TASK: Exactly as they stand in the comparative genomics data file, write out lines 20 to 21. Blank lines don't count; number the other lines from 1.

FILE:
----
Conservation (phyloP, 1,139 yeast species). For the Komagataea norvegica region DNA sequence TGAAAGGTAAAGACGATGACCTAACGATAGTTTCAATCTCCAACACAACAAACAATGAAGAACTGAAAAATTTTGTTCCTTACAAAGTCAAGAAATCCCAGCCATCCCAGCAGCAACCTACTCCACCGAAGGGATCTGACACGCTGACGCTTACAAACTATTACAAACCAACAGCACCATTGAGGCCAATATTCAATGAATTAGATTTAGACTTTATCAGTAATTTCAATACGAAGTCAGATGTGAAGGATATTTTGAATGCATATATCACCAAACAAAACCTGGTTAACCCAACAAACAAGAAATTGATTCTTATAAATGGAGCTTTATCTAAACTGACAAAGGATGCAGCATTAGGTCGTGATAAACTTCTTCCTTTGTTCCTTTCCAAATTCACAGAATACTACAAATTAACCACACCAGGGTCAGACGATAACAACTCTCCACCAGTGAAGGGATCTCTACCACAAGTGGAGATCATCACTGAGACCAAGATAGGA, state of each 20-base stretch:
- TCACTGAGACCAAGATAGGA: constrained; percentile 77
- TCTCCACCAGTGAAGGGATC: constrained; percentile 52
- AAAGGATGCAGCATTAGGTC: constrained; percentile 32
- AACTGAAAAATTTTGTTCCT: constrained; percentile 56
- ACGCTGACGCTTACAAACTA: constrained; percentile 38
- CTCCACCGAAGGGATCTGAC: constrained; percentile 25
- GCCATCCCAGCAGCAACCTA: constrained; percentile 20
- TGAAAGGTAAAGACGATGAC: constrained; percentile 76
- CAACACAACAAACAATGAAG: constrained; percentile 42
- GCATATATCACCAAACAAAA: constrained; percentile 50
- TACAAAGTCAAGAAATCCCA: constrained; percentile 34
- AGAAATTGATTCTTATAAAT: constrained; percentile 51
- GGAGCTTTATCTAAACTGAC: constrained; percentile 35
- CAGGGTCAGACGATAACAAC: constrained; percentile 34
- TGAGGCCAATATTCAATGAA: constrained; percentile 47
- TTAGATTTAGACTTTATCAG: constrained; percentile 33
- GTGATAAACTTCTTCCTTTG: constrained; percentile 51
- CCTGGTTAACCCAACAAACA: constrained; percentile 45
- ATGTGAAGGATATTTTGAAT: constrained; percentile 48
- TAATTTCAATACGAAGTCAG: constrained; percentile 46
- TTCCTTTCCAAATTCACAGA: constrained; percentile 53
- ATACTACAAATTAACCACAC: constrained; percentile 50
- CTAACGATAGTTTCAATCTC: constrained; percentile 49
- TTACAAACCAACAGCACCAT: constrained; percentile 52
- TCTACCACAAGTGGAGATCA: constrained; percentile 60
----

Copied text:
- ATGTGAAGGATATTTTGAAT: constrained; percentile 48
- TAATTTCAATACGAAGTCAG: constrained; percentile 46